More Oil Producers Face Delisting
A bunch of cash-strapped, over-leveraged oil exploration and production (E&P) companies have been warned by the New York Stock Exchange (NYSE) or Nasdaq that they face delisting for not keeping their stock price above $1.00.
While a brief rally has helped U.S. oil price rebound from its 12-year low of $26.21 reached in Feb, at slightly under $40 a barrel they still remain around 35% down from 2015 highs and far below the breakeven price for many energy companies.
Oil Slump Has Soured Their Economic Indicators
With crude facing the heat on several fronts - mounting worries about China's demand, absence of major production cuts from OPEC, the effects of booming shale supplies in North America and a stagnant European economy - the commodity's price has dropped sharply over the past 18 months. From about $105 per barrel in July 2014 to around $40 now - sinking in between to a decade-low - the plummeting value of oil represents a decline of more than 60% over the period.
As oil sales floundered, producers got fewer revenues. To survive the period of weak profits, they took more debt. Some of them now face an existential crisis and for others - the time bomb is ticking.
While all crude-focused stocks stand to lose from falling commodity prices, companies in the E&P sector are the worst placed, as they are able to extract less value for their products. Consequently, with oil prices recently collapsing to their lowest levels in years, upstream firms have seen their revenues, earnings and cash flows hit hard. This, in turn, has unnerved investors and sent shares skidding to penny-stock territory.
Per NYSE rules, non-compliance occurs if a company's average closing share price over a 30-day period is less than $1.00. The company then enters a red zone that could result in the suspension of trading and delisting after 6 months. However, it can avoid delisting by getting its stock price above $1 within the stipulated period of 6 months.
How Companies Can Avert Delisting
The best-case scenario is to hope for a revival in business that will prompt the market to recognize the company's value and cause the share price to rise to at least $1.00.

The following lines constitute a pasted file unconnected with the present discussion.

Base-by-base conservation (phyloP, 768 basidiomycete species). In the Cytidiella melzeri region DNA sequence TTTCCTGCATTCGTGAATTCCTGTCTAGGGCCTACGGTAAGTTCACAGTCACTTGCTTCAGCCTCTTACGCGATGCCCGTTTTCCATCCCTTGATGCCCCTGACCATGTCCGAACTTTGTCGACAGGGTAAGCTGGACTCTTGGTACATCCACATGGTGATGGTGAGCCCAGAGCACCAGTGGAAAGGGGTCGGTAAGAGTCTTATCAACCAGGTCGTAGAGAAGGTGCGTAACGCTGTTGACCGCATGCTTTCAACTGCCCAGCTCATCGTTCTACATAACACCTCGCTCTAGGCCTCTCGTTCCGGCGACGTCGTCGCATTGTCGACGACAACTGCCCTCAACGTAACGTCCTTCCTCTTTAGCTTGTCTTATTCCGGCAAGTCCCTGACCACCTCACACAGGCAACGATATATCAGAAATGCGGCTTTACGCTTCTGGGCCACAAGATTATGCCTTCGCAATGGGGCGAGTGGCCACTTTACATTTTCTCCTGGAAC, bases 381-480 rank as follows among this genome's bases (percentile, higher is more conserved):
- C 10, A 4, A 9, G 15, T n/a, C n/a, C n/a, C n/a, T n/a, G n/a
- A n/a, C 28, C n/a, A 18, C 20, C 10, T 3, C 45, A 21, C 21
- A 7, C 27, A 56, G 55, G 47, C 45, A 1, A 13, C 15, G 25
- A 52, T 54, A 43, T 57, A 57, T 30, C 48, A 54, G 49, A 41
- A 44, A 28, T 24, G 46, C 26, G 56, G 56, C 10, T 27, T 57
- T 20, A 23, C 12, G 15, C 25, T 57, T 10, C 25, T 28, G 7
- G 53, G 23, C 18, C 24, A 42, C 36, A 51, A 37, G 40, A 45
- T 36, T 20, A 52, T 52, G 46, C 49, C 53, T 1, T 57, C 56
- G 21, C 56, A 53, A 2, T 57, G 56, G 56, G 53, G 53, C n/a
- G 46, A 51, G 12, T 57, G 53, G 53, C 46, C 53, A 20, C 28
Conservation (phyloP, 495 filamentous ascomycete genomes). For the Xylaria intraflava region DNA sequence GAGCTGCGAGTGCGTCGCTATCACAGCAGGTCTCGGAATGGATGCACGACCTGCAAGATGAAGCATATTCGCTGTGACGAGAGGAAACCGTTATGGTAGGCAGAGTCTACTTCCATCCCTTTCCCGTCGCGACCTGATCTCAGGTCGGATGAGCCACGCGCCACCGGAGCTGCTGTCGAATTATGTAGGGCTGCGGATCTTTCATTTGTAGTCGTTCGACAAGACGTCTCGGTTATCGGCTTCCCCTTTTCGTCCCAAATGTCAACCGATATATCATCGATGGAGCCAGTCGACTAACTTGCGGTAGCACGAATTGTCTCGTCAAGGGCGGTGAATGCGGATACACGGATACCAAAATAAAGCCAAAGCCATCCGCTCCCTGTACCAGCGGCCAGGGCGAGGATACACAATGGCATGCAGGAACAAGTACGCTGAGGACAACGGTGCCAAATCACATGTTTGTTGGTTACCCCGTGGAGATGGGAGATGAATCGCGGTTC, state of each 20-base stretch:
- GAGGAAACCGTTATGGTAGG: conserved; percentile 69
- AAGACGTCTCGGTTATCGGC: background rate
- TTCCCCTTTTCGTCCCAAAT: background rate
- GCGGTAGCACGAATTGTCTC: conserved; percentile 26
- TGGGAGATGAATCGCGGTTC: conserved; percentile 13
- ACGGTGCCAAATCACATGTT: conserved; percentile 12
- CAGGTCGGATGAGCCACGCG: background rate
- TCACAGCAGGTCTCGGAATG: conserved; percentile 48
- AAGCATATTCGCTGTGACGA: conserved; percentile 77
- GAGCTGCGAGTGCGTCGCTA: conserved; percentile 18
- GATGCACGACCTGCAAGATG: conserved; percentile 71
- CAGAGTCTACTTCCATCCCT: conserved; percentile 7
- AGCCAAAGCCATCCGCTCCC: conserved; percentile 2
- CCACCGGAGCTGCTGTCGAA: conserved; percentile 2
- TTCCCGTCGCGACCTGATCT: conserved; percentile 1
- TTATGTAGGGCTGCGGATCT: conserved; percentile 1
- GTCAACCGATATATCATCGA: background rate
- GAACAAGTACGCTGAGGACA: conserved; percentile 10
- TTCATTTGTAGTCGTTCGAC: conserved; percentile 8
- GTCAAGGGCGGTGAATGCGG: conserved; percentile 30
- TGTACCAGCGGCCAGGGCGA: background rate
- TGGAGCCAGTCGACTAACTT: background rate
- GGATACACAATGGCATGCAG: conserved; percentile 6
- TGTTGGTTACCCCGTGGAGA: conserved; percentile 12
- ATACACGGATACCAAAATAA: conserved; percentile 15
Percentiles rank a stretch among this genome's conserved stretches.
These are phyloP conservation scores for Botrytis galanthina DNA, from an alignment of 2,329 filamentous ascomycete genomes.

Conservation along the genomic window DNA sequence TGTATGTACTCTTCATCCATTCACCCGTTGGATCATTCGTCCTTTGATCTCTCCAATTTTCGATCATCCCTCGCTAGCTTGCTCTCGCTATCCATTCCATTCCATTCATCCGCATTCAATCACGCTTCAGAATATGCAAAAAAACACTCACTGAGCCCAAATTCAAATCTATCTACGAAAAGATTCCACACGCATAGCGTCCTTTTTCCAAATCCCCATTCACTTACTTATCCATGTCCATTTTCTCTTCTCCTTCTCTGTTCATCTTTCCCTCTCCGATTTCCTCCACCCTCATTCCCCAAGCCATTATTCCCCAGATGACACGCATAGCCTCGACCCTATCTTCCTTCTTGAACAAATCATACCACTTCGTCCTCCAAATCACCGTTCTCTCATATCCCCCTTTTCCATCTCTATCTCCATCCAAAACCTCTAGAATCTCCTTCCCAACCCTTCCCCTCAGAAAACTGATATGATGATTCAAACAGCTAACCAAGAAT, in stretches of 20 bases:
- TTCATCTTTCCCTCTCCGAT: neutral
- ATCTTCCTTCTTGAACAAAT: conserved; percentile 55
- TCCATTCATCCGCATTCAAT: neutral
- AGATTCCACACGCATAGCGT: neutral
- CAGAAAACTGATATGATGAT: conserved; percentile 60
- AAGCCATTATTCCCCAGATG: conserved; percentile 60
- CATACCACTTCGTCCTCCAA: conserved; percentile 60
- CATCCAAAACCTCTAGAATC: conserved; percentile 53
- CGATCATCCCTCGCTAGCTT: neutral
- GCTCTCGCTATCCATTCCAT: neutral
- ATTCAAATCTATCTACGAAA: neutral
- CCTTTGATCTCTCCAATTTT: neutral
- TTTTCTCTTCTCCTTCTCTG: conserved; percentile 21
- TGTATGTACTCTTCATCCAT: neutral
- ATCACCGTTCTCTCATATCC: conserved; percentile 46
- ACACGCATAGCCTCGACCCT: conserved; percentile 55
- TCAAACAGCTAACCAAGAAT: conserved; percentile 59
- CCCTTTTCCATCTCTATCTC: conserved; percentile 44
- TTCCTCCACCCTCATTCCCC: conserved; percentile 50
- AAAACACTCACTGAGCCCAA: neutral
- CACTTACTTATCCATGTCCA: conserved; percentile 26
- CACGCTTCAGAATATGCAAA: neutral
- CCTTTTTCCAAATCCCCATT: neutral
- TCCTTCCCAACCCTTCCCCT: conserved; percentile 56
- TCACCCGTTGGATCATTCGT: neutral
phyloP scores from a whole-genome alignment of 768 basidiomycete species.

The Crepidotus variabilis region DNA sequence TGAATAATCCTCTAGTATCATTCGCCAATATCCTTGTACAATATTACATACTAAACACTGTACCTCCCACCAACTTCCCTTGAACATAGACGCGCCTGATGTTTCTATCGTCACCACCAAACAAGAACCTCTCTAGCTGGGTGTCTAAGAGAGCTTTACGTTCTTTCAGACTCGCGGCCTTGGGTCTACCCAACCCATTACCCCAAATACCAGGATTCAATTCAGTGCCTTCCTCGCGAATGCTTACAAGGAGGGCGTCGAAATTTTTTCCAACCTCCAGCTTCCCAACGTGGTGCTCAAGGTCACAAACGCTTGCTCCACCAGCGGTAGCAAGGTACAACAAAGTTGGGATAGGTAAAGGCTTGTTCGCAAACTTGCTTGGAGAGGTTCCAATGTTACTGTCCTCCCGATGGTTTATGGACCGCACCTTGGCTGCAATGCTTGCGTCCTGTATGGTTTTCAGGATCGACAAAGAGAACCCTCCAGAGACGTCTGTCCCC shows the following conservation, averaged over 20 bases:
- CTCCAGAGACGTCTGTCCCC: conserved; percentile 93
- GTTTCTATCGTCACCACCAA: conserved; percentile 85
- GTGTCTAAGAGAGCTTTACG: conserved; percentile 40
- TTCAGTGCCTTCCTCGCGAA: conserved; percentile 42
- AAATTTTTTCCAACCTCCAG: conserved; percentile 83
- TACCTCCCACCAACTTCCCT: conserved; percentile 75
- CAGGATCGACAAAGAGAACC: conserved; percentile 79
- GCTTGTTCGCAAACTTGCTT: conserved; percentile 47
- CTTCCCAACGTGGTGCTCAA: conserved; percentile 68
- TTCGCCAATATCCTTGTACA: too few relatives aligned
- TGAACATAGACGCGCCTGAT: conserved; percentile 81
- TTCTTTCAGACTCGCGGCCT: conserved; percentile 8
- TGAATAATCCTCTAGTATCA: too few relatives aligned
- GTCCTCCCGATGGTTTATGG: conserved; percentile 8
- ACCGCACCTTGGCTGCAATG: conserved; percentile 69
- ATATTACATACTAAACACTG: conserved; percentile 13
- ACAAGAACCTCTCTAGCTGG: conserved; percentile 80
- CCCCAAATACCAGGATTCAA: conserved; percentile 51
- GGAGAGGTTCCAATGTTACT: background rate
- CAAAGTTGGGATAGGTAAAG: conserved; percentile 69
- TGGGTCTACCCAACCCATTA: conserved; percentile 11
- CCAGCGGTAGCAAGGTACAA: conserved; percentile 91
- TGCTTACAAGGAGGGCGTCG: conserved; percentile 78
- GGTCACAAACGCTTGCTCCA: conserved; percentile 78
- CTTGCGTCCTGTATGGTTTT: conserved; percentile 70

Secondly, the company could go for a reverse stock split and 'force' the stock into compliance. For example, a 1-for-10 reverse split will reduce the company's outstanding share count by 90%, while causing a tenfold increase in price.
Another (and the least likely) strategy might be to use its scarce cash resources and credit facility to buy back shares and increase the stock's worth.
The Non-Compliant Players
It shouldn't be a surprise that with E&P companies' share prices plummeting along with oil prices, around half a dozen or so producers are in danger of being delisted by the NYSE and more remain at risk. Some of the companies that have been warned of potential delisting include Ultra Petroleum Corp. UPL , Warren Resources Inc. WRES , PetroQuest Energy Inc. PQ , Rex Energy Corp. REXX and Energy XXI Ltd. EXXI .
Is the Market Too Harsh on These Stocks?
The uncertainty of oil prices means that the future direction of the commodity's movement is anybody's guess. However, fundamentals suggest that the odds are firmly stacked against a sustained rally. Therefore, while it's possible these stocks stage a turnaround from their embarrassingly low share prices and avoid the ignominy of delisting, the industry outlook appears to be bleak for this to happen.
The views and opinions expressed herein are the views and opinions of the author and do not necessarily reflect those of Nasdaq, Inc.